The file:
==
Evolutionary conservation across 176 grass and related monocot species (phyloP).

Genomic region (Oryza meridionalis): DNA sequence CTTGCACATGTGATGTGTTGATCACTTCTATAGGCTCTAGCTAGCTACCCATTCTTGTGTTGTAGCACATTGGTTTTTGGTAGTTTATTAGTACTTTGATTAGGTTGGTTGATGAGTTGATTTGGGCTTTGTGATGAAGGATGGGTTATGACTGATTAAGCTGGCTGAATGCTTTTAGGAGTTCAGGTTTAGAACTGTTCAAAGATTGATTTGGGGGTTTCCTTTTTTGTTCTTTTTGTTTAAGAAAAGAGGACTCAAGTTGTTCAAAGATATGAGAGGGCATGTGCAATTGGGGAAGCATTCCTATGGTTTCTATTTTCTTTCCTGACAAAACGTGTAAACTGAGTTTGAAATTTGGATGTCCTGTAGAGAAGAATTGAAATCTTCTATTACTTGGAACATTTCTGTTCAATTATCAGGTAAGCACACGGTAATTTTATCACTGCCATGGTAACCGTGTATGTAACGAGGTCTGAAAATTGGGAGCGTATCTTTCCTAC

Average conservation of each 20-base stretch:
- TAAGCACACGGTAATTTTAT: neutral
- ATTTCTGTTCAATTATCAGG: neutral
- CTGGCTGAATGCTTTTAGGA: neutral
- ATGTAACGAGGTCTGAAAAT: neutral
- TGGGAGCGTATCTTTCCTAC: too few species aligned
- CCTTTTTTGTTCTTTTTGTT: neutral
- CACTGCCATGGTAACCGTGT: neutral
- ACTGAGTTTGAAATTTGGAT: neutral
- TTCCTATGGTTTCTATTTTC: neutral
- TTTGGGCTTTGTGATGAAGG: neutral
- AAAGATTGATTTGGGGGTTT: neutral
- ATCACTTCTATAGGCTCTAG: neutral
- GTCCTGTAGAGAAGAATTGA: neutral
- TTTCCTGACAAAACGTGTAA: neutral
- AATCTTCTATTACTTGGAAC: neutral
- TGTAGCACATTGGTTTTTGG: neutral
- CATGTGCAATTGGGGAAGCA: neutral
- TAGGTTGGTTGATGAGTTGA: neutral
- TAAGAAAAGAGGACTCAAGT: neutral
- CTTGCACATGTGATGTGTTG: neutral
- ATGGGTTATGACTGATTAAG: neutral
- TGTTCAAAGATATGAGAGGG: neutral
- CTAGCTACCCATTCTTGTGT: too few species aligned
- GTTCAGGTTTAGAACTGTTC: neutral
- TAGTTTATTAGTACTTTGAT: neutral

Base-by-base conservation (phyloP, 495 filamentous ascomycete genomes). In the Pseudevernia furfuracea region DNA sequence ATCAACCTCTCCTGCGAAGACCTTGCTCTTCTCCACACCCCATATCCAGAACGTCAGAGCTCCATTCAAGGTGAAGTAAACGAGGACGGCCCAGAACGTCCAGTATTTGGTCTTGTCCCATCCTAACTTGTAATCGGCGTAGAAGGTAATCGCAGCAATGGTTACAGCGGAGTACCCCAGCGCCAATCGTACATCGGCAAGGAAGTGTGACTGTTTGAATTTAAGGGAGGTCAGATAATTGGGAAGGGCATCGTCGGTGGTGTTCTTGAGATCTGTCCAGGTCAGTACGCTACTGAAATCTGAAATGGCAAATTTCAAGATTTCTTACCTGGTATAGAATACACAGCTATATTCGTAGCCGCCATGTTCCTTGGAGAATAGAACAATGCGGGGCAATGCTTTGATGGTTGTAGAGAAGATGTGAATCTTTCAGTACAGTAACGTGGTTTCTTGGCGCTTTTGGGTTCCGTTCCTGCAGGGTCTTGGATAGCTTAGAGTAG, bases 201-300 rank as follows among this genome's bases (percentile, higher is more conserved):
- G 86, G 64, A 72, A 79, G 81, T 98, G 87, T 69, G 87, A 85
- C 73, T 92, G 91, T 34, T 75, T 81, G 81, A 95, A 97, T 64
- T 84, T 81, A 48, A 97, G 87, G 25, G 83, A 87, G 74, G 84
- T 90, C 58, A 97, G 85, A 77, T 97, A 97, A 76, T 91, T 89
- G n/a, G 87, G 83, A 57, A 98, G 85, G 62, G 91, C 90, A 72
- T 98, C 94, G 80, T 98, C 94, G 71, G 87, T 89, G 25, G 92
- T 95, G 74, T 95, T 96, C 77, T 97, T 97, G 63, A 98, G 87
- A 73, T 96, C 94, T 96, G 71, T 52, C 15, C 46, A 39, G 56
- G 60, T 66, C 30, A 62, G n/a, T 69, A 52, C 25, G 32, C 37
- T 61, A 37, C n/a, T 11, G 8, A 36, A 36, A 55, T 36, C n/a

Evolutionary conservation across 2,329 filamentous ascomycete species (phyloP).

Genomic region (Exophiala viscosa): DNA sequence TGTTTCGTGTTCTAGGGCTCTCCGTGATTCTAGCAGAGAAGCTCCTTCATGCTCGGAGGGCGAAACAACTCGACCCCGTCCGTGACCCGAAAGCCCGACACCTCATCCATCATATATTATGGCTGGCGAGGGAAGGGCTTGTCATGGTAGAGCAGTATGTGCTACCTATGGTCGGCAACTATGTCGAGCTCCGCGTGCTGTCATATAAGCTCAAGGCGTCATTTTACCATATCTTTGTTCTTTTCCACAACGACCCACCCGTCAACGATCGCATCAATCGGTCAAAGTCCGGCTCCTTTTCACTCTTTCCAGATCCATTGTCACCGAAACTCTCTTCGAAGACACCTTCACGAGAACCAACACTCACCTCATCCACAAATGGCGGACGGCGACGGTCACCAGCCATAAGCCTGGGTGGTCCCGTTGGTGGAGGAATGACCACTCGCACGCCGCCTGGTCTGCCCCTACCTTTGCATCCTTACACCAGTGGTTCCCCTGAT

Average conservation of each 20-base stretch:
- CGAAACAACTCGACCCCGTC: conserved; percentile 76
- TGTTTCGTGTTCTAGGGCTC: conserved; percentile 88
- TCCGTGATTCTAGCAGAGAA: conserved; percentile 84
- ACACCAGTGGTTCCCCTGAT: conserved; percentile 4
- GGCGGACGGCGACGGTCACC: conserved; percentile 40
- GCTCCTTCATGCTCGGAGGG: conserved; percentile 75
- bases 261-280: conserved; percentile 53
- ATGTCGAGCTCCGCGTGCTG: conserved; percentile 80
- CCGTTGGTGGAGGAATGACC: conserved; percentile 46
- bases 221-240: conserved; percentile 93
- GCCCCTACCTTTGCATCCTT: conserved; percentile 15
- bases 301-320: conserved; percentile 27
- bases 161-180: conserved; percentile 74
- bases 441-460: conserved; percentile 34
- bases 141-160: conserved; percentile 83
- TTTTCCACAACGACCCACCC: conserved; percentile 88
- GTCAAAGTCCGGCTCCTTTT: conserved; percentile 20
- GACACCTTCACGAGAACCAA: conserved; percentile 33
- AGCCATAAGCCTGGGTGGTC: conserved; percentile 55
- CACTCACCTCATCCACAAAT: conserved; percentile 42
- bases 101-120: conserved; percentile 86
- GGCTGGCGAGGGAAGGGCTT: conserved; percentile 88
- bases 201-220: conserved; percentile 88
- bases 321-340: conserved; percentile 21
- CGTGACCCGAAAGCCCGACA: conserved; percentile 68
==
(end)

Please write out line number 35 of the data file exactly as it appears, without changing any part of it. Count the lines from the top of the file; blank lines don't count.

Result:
- T 98, C 94, G 80, T 98, C 94, G 71, G 87, T 89, G 25, G 92